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Skin Cancer

WHAT IS SKIN CANCER?

Skin cancer is the uncontrolled growth of abnormal skin cells.  It occurs when damage to skin cells (most often caused by ultraviolet radiation from sunshine and tanning beds) triggers mutations or genetic defects, that lead the skin cells to multiply rapidly and form malignant tumours.

THERE ARE TWO TYPES OF SKIN CANCER:

 

  1. KERATINOCYTE CANCERS (basal and squamous cell skin cancers)
  • The most common type
  • Found mainly on sun exposed parts of the body
  • Much less likely to spread to other parts of the body
  • It is still important to find them early, if they are left, they can grow larger and invade nearby tissues and organs causing scarring, deformity or even loss of function.  

2.    MELANOMA

  • Melanomas are cancers that develop from melanocytes, the cells that make brown pigment that gives skin its colour, melanocytes can also form benign (non-cancerous) growth cells, called moles.
  • Melanomas can occur anywhere on the body, the trunk (chest and back) is the most common place in men.
  • The legs are the most common place in women.
  • Other common areas are the neck and face.
  • If left untreated, melanoma can spread to the organs.

HOW CAN I PREVENT SKIN CANCER?

BE SUNSMART!!

  • Seek the shade, especially between 10AM and 3PM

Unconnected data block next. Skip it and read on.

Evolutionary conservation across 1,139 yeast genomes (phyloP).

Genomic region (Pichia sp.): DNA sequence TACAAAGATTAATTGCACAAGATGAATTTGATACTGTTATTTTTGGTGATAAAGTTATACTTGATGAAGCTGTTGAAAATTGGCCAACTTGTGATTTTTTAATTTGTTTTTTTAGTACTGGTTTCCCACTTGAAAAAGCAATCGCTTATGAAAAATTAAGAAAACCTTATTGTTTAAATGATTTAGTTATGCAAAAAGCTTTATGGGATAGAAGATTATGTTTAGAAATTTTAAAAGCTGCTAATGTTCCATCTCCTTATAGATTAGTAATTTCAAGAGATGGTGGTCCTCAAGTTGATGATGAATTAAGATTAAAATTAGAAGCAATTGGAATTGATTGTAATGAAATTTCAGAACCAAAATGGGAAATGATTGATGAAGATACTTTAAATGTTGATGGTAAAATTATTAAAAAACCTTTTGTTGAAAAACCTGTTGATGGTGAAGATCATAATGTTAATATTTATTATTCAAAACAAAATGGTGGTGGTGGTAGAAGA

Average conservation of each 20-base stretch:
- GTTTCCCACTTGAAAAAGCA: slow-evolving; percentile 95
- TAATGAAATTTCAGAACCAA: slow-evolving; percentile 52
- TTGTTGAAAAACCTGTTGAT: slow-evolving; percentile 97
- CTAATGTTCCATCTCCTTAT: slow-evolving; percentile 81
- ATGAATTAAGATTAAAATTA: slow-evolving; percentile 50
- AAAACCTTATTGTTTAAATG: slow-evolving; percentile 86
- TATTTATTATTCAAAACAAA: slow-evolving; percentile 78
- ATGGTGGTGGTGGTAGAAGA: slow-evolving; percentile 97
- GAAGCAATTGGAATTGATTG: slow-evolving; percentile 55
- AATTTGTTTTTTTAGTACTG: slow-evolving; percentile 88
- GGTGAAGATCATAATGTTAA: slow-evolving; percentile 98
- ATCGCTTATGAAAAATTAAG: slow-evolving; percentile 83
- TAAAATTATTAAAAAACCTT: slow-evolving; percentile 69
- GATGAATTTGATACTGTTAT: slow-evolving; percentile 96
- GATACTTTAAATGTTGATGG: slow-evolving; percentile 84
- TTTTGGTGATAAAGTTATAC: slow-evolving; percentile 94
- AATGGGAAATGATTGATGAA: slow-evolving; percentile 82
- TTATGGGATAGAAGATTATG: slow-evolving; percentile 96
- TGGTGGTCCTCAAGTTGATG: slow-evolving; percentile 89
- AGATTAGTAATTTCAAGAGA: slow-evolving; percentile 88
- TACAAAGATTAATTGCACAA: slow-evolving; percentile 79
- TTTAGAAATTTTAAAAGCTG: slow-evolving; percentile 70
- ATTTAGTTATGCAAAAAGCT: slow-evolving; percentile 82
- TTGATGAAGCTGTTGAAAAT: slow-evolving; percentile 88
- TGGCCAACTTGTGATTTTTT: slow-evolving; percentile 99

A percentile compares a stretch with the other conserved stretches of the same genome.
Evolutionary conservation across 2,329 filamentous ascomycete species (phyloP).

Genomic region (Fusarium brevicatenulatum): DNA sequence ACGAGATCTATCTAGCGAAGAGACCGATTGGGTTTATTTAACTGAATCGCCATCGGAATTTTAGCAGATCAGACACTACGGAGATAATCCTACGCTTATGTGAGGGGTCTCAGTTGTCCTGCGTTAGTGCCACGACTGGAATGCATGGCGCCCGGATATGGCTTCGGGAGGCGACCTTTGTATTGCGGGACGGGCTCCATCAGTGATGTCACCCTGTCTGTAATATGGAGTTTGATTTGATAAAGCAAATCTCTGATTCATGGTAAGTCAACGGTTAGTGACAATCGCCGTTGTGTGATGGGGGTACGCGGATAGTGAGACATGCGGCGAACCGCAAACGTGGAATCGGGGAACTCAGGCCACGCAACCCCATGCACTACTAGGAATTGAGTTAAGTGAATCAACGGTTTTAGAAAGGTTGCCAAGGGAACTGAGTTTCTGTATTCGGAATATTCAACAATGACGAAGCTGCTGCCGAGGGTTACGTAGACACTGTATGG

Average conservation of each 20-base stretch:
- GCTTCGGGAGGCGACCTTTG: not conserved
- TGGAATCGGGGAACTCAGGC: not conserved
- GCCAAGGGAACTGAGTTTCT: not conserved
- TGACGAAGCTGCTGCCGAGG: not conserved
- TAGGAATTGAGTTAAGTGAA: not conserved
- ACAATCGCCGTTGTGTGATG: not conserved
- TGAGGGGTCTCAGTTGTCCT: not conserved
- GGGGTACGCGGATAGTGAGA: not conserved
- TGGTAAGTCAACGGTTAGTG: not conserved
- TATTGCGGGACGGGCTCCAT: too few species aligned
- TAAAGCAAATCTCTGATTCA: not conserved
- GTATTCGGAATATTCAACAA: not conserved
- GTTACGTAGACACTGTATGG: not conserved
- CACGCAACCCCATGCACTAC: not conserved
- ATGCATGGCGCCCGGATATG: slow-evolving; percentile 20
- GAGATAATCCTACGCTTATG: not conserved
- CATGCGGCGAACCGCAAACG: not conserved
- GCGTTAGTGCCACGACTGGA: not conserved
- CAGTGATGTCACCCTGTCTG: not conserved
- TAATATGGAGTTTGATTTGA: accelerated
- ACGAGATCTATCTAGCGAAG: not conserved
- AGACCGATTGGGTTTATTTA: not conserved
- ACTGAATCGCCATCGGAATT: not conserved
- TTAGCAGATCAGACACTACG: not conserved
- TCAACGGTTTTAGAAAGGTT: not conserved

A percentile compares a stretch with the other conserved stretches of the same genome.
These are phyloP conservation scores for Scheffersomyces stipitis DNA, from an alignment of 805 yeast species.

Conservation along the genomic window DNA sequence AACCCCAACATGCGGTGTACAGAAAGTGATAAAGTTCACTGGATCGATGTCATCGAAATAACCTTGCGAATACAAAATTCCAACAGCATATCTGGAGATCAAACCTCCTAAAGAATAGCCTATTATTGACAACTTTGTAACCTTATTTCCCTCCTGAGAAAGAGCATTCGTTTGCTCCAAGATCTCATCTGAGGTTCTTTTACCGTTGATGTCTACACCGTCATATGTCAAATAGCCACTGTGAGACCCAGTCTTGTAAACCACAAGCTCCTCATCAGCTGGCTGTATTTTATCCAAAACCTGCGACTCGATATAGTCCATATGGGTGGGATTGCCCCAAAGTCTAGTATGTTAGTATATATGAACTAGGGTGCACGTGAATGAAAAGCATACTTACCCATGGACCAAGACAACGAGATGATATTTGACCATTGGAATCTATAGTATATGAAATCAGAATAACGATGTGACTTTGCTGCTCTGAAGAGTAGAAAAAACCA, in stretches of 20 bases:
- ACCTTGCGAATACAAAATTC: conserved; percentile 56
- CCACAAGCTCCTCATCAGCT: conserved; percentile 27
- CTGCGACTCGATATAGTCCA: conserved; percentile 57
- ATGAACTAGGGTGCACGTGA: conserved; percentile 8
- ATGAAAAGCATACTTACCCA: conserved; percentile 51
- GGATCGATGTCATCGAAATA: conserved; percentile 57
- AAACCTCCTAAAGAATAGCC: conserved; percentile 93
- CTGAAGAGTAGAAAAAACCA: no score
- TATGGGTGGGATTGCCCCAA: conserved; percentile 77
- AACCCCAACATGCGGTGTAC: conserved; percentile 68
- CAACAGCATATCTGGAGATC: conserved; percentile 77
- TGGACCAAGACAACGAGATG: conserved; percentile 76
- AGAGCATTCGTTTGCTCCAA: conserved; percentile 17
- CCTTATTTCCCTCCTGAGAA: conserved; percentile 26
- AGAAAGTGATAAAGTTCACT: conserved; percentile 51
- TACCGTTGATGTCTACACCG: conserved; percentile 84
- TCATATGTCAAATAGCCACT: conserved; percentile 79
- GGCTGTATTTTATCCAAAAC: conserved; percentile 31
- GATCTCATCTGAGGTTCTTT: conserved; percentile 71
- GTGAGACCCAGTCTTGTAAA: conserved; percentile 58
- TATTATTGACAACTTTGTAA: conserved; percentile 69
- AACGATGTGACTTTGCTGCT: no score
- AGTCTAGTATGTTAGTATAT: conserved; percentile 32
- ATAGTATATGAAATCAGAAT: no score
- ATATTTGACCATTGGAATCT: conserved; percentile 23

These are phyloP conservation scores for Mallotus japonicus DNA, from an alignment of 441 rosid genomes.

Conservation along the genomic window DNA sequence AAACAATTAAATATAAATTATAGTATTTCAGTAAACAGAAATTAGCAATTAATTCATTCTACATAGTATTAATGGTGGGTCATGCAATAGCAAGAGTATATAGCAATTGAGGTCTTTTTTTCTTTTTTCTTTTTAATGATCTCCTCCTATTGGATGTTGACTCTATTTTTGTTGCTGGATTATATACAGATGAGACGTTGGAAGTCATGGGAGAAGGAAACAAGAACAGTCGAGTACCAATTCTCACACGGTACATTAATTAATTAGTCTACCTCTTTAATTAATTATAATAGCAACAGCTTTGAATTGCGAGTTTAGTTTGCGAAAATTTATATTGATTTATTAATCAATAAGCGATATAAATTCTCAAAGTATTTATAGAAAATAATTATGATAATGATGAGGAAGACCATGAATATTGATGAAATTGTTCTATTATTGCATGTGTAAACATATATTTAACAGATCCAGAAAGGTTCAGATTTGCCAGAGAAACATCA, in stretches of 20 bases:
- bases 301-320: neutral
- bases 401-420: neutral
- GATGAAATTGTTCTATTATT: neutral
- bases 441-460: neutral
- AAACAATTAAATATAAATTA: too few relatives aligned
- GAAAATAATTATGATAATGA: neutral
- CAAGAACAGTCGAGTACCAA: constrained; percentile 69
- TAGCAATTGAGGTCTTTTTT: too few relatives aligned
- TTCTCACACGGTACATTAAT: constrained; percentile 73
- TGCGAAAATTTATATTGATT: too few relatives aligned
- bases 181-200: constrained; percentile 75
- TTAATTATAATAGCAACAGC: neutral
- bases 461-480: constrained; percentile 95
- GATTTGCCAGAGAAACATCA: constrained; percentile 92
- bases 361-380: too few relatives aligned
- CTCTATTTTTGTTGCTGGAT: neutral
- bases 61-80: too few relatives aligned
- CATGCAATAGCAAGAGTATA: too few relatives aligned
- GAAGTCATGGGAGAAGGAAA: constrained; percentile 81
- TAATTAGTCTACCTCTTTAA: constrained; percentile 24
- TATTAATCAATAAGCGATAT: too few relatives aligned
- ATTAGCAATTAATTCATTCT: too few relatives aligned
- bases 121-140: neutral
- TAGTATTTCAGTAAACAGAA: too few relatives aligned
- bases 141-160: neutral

• Avoid getting sunburned
  • Avoid tanning and UV tanning booths
  • Cover up with clothing, wear broad-brimmed hats and use UV-blocking sunglasses
  • Use sunscreen every day, with a SPF of 15 or higher
  • Apply sunscreen 30 minutes before going outside and top up when swimming
  • Examine your skin head-to-toe every month, look for skin changes
  • See your Physician or Dermatologist every year for a professional skin cancer exam (mole mapping) or visit the CANSA clinic.
  • Use sunscreen with The Skin Cancer Foundation's Seal of Recommendation
  • Educate and protect children

 

WARNING SIGNS FOR SKIN CANCER         

MYTHS

  • The sun is only dangerous in summer or on a hot day
  • Sunscreen will protect me completely from the harmful effects of the sun's rays
  • One or two cases of sunburn won't result in skin cancer
  • People with darker skins are not at risk for getting skin cancer
  • Sunbeds are a safer alternative to obtain a tan

FACTS

  • South Africa has the 2nd highest incidence of skin cancer in the world after Australia
  • Although some self-tanning products contain sunscreen, they offer minimal ultraviolet radiation protection. 
  • CANSA strongly discourages individuals to use any form of tanning product
  • Topical sunless tanning products that contain Dihydroxyacetone (DHA) prevent the formation of Vitamin D in the skin when exposed to the sun.
  • The product Melanotan 11, an ingredient in some self tanning preparations, has serious side effects and may induce malignant melanoma.

Which sunscreen and SPF should be used?

  • Preferably use SPF 30-50
  • The number in the SPF indicates for how many minutes the sunscreen will provide protection from the sun (example SPF 15, sunscreen needs to be re-applied every 15 minutes, SPF 30, re-apply every 30 minutes and so on)
  • Use sunscreen that bears the CANSA seal of recognition
  • Sunscreens usually have an expiry date of 2 years, but do not use after 1 year once opened
  • Apply sunscreen generously

 

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